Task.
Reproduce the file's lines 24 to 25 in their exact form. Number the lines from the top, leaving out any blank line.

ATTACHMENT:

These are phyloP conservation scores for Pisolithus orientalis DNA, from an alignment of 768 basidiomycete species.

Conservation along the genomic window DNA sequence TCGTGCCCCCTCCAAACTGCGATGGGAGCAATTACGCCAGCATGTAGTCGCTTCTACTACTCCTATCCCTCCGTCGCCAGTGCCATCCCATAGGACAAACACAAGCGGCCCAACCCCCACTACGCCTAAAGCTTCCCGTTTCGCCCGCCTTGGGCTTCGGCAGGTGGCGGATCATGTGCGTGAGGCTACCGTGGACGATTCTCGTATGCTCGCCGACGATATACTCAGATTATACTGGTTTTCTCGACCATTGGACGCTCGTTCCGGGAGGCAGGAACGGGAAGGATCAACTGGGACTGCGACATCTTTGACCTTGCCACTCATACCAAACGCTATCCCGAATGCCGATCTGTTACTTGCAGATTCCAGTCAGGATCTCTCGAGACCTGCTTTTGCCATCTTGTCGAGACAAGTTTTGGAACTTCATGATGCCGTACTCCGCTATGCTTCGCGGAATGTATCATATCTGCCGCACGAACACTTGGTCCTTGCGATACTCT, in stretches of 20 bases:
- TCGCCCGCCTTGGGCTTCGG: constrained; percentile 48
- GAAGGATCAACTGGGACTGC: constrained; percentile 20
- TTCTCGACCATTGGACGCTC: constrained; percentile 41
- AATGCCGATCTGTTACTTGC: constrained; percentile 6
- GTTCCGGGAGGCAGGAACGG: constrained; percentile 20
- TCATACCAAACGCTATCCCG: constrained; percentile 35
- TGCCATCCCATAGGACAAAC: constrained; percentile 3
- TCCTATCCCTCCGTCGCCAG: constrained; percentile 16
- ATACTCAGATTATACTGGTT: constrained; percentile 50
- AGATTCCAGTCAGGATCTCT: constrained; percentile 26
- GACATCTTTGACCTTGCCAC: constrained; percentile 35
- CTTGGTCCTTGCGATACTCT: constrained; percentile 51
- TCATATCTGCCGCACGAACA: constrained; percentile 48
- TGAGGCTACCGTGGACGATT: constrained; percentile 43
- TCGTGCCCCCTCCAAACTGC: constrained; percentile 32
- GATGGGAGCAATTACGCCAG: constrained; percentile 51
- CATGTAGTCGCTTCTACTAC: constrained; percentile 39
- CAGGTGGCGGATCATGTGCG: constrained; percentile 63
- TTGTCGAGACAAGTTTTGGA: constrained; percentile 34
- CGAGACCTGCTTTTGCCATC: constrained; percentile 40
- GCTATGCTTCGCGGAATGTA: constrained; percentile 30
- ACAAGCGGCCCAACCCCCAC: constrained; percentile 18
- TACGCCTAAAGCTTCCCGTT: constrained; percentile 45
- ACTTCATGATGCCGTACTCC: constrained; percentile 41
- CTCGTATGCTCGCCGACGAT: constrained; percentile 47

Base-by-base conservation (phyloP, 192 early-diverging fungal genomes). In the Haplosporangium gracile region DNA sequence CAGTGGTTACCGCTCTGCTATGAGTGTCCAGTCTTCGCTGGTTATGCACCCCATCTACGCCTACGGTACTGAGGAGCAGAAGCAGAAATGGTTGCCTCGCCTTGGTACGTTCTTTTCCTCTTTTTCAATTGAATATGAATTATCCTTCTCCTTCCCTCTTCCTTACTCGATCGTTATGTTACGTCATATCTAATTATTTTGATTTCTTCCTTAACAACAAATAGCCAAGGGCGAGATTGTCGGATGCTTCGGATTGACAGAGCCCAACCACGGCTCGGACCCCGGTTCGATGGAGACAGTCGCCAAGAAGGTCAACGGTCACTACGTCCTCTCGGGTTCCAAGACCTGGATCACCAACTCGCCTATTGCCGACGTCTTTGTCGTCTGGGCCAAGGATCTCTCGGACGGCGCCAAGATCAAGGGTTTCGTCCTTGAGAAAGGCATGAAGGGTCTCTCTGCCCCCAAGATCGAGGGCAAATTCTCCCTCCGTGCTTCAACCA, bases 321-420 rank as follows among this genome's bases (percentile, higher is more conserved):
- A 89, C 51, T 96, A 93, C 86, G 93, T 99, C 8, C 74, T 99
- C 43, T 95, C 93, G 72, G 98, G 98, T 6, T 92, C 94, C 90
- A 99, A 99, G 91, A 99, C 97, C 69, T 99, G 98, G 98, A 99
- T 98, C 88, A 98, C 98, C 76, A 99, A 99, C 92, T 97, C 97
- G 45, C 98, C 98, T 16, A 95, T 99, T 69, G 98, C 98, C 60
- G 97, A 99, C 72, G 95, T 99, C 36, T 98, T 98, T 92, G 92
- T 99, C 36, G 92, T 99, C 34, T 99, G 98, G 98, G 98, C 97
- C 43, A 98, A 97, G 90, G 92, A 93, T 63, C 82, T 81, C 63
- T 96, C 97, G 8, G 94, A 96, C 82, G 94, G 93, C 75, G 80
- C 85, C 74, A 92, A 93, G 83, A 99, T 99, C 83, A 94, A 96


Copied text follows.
- ACAAGCGGCCCAACCCCCAC: constrained; percentile 18
- TACGCCTAAAGCTTCCCGTT: constrained; percentile 45